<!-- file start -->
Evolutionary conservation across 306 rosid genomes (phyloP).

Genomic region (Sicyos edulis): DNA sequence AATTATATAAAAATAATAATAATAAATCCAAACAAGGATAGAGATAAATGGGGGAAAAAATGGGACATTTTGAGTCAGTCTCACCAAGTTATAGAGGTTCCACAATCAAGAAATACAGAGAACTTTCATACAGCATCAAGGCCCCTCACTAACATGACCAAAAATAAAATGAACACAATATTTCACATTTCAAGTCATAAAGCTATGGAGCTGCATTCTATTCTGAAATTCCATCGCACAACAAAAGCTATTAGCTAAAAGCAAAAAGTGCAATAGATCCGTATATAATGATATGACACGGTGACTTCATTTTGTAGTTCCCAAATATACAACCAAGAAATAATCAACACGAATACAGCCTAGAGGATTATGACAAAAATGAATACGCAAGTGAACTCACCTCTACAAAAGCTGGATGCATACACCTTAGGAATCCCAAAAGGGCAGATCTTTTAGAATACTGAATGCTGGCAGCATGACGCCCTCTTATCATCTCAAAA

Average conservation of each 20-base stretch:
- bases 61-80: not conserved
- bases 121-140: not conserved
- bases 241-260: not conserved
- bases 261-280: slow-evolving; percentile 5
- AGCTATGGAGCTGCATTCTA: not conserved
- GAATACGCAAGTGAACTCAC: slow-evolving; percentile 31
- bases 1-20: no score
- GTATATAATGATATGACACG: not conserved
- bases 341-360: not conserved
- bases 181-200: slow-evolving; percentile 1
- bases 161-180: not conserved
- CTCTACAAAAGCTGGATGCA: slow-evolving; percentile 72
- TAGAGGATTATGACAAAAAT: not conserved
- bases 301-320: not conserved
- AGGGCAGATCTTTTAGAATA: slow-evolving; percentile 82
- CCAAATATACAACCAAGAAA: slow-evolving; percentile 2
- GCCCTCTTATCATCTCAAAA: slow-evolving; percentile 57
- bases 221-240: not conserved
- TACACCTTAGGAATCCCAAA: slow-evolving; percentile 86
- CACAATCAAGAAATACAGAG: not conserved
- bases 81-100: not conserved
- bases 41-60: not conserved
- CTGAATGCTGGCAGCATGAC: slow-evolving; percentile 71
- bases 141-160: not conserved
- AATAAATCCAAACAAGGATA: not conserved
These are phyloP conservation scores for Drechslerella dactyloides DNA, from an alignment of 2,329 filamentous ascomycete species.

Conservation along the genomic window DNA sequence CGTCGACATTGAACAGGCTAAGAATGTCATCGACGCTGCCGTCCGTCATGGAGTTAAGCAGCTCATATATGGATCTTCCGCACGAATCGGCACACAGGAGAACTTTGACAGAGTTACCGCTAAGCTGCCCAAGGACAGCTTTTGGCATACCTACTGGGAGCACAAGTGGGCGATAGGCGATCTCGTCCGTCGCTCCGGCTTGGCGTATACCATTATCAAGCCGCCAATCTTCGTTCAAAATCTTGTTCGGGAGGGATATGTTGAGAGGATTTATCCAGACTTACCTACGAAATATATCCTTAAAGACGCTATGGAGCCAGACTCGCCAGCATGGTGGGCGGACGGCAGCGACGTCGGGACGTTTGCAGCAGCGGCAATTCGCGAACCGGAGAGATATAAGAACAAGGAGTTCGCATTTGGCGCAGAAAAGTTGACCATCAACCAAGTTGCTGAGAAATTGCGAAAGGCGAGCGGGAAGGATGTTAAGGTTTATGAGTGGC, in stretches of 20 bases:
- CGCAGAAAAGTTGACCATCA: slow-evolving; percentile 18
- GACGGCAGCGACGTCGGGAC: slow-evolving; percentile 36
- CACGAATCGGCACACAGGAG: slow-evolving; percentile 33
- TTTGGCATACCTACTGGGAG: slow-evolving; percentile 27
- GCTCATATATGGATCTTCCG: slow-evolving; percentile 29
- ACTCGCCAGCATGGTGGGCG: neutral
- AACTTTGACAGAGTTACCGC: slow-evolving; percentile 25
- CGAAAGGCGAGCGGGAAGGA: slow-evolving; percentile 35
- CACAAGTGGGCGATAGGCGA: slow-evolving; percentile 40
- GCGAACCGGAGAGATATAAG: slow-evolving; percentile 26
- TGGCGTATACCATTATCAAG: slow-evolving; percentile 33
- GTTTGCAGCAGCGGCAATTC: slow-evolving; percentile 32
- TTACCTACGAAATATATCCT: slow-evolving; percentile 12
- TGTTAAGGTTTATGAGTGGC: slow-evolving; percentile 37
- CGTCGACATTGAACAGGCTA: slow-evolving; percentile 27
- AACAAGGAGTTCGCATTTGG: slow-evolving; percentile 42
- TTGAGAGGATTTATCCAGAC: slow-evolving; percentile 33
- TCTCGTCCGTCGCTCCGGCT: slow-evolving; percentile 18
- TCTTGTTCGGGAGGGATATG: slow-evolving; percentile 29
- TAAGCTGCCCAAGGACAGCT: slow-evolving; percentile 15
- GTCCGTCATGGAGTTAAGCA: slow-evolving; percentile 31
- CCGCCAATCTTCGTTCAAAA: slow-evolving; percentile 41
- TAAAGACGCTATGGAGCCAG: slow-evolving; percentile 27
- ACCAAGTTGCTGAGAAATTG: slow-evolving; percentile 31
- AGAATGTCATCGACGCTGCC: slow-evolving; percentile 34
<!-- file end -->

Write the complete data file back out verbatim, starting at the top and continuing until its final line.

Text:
Evolutionary conservation across 306 rosid genomes (phyloP).

Genomic region (Sicyos edulis): DNA sequence AATTATATAAAAATAATAATAATAAATCCAAACAAGGATAGAGATAAATGGGGGAAAAAATGGGACATTTTGAGTCAGTCTCACCAAGTTATAGAGGTTCCACAATCAAGAAATACAGAGAACTTTCATACAGCATCAAGGCCCCTCACTAACATGACCAAAAATAAAATGAACACAATATTTCACATTTCAAGTCATAAAGCTATGGAGCTGCATTCTATTCTGAAATTCCATCGCACAACAAAAGCTATTAGCTAAAAGCAAAAAGTGCAATAGATCCGTATATAATGATATGACACGGTGACTTCATTTTGTAGTTCCCAAATATACAACCAAGAAATAATCAACACGAATACAGCCTAGAGGATTATGACAAAAATGAATACGCAAGTGAACTCACCTCTACAAAAGCTGGATGCATACACCTTAGGAATCCCAAAAGGGCAGATCTTTTAGAATACTGAATGCTGGCAGCATGACGCCCTCTTATCATCTCAAAA

Average conservation of each 20-base stretch:
- bases 61-80: not conserved
- bases 121-140: not conserved
- bases 241-260: not conserved
- bases 261-280: slow-evolving; percentile 5
- AGCTATGGAGCTGCATTCTA: not conserved
- GAATACGCAAGTGAACTCAC: slow-evolving; percentile 31
- bases 1-20: no score
- GTATATAATGATATGACACG: not conserved
- bases 341-360: not conserved
- bases 181-200: slow-evolving; percentile 1
- bases 161-180: not conserved
- CTCTACAAAAGCTGGATGCA: slow-evolving; percentile 72
- TAGAGGATTATGACAAAAAT: not conserved
- bases 301-320: not conserved
- AGGGCAGATCTTTTAGAATA: slow-evolving; percentile 82
- CCAAATATACAACCAAGAAA: slow-evolving; percentile 2
- GCCCTCTTATCATCTCAAAA: slow-evolving; percentile 57
- bases 221-240: not conserved
- TACACCTTAGGAATCCCAAA: slow-evolving; percentile 86
- CACAATCAAGAAATACAGAG: not conserved
- bases 81-100: not conserved
- bases 41-60: not conserved
- CTGAATGCTGGCAGCATGAC: slow-evolving; percentile 71
- bases 141-160: not conserved
- AATAAATCCAAACAAGGATA: not conserved
These are phyloP conservation scores for Drechslerella dactyloides DNA, from an alignment of 2,329 filamentous ascomycete species.

Conservation along the genomic window DNA sequence CGTCGACATTGAACAGGCTAAGAATGTCATCGACGCTGCCGTCCGTCATGGAGTTAAGCAGCTCATATATGGATCTTCCGCACGAATCGGCACACAGGAGAACTTTGACAGAGTTACCGCTAAGCTGCCCAAGGACAGCTTTTGGCATACCTACTGGGAGCACAAGTGGGCGATAGGCGATCTCGTCCGTCGCTCCGGCTTGGCGTATACCATTATCAAGCCGCCAATCTTCGTTCAAAATCTTGTTCGGGAGGGATATGTTGAGAGGATTTATCCAGACTTACCTACGAAATATATCCTTAAAGACGCTATGGAGCCAGACTCGCCAGCATGGTGGGCGGACGGCAGCGACGTCGGGACGTTTGCAGCAGCGGCAATTCGCGAACCGGAGAGATATAAGAACAAGGAGTTCGCATTTGGCGCAGAAAAGTTGACCATCAACCAAGTTGCTGAGAAATTGCGAAAGGCGAGCGGGAAGGATGTTAAGGTTTATGAGTGGC, in stretches of 20 bases:
- CGCAGAAAAGTTGACCATCA: slow-evolving; percentile 18
- GACGGCAGCGACGTCGGGAC: slow-evolving; percentile 36
- CACGAATCGGCACACAGGAG: slow-evolving; percentile 33
- TTTGGCATACCTACTGGGAG: slow-evolving; percentile 27
- GCTCATATATGGATCTTCCG: slow-evolving; percentile 29
- ACTCGCCAGCATGGTGGGCG: neutral
- AACTTTGACAGAGTTACCGC: slow-evolving; percentile 25
- CGAAAGGCGAGCGGGAAGGA: slow-evolving; percentile 35
- CACAAGTGGGCGATAGGCGA: slow-evolving; percentile 40
- GCGAACCGGAGAGATATAAG: slow-evolving; percentile 26
- TGGCGTATACCATTATCAAG: slow-evolving; percentile 33
- GTTTGCAGCAGCGGCAATTC: slow-evolving; percentile 32
- TTACCTACGAAATATATCCT: slow-evolving; percentile 12
- TGTTAAGGTTTATGAGTGGC: slow-evolving; percentile 37
- CGTCGACATTGAACAGGCTA: slow-evolving; percentile 27
- AACAAGGAGTTCGCATTTGG: slow-evolving; percentile 42
- TTGAGAGGATTTATCCAGAC: slow-evolving; percentile 33
- TCTCGTCCGTCGCTCCGGCT: slow-evolving; percentile 18
- TCTTGTTCGGGAGGGATATG: slow-evolving; percentile 29
- TAAGCTGCCCAAGGACAGCT: slow-evolving; percentile 15
- GTCCGTCATGGAGTTAAGCA: slow-evolving; percentile 31
- CCGCCAATCTTCGTTCAAAA: slow-evolving; percentile 41
- TAAAGACGCTATGGAGCCAG: slow-evolving; percentile 27
- ACCAAGTTGCTGAGAAATTG: slow-evolving; percentile 31
- AGAATGTCATCGACGCTGCC: slow-evolving; percentile 34